Working Toward Net Zero: 2030 Targets

An infographic from WRI/WBCSD defining the three greenhouse gas emissions scopes and providing examples of each

While establishing a bold long-term ambition is critical, we think it’s just as important to have clear, credible interim targets to ensure we are making meaningful progress this decade. That’s why we’ve set 2030 targets submitted to SBTi for each element of our net zero ambition, including:

Our Operations: Reducing Scope 1 and 2 emissions by 50 percent by 2030 vs. 2010 baseline

We’ve been working hard to reduce the GHG emissions from P&G sites. In 2020, we set a goal to be carbon neutral for the decade across our operations and we’re already making progress.

Our progress and goals include:

  • Reducing emissions across our operations. From 2010 to 2020 we have reduced absolute emissions across our global operations 52 percent through energy efficiency and renewable electricity. As we continue to reduce emissions, we are also advancing natural climate solutions to balance any remaining emissions from our operations that cannot be eliminated by 2030. These include new projects that help protect and restore forests and other ecosystems essential to the people and wildlife that call them home. NCS projects generate meaningful impacts on biodiversity, water, food security, and other co-benefits for local communities.
A photo of Tide being manufactured on an assembly line at P&G’s Alexandria, Virginia site
  • Accelerating renewable electricity. We are nearing our 2030 goal of purchasing 100 percent renewable electricity by already purchasing 97 percent globally. In 2021, the United States Environmental Protection Agency recognized P&G as #5 on its National Top 100 list of green power users and #2 on its Top 30 list for on-site renewable power generation nationwide, making us top-rated in the consumer products industry.
EPA Green Power Partner logo and icon
  • Leveraging renewable thermal energy. We use geothermal, solar, and renewable steam at some of our manufacturing sites, but continuing to reduce emissions associated with thermal energy use will require more innovation. We have partnered with the World Wildlife Fund, manufacturers, and local governments to help create the Renewable Thermal Collaborative to identify and scale renewable, cost-competitive thermal energy solutions.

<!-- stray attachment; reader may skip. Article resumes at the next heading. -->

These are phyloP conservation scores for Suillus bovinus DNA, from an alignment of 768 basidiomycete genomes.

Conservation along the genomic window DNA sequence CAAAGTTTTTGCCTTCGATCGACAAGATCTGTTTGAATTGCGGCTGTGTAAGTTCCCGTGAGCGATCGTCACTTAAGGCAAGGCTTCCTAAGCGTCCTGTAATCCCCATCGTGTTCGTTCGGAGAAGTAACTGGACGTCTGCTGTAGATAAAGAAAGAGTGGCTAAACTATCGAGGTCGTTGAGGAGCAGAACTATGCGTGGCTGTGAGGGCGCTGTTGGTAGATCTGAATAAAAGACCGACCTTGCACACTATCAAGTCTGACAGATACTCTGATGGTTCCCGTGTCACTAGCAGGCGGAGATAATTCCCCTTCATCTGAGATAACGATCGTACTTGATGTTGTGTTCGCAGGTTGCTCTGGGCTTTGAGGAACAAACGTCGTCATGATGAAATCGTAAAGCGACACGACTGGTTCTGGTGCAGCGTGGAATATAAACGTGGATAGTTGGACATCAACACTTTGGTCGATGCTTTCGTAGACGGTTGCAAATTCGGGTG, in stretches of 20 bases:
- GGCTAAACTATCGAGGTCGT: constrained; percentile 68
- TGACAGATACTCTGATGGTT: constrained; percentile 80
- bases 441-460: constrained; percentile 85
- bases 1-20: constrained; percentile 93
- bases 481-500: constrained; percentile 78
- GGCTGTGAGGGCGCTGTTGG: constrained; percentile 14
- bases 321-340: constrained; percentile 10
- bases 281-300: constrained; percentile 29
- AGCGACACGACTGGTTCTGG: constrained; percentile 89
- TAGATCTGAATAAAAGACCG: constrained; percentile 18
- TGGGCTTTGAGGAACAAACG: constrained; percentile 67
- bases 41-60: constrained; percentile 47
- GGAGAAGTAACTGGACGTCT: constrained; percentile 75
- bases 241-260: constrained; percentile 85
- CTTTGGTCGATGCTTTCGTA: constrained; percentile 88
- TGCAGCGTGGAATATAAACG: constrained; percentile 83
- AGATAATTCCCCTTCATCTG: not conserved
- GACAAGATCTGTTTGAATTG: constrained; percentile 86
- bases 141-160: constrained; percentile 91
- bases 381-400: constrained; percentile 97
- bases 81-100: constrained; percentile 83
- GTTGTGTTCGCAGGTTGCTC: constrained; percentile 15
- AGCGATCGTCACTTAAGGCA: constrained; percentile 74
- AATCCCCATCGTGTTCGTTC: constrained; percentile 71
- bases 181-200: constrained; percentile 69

Our Supply Chain: Reducing supply chain emissions from priority categories by 40 percent per unit of production by 2030 vs. 2020 baseline

At P&G, our supply chain emissions are about 10 times that of our operations, which is why we’ve set a goal to reduce scope 3 emissions from priority categories by 40 percent by 2030. Our priority categories account for over 90 percent of our supply chain emissions and include Laundry Detergent, Fabric Enhancers, Shampoo, Conditioners, Body Wash, and Baby Diapers. While these categories are in scope for formal goal tracking and reporting for our 2030 target, all categories company-wide will be activating plans to reduce emissions in pursuit of net zero.

Eliminating Deforestation in our Supply Chain
P&G uses two commodities, palm oil and wood pulp, that are known to have potential deforestation risks in their supply chain. P&G has committed to eliminate deforestation in our supply chain, and we have responsible sourcing programs in place for both palm oil and wood pulp. P&G recently reviewed our programs, accelerated our certification goals, and enhanced our monitoring procedures. Additional details on our sourcing programs can be found at our:

Reducing Our Footprint Across Our Supply Chain
We are aggressively reducing our footprint across our supply chain in several ways:

  • Decarbonizing our supply chain and logistics.

  • P&G established a new Product Supply Innovation Center (PSIC) in Kronberg, Germany as a hub for a network of local suppliers, tech companies, and top universities, developing solutions that are global and scalable to help decarbonize supply chains.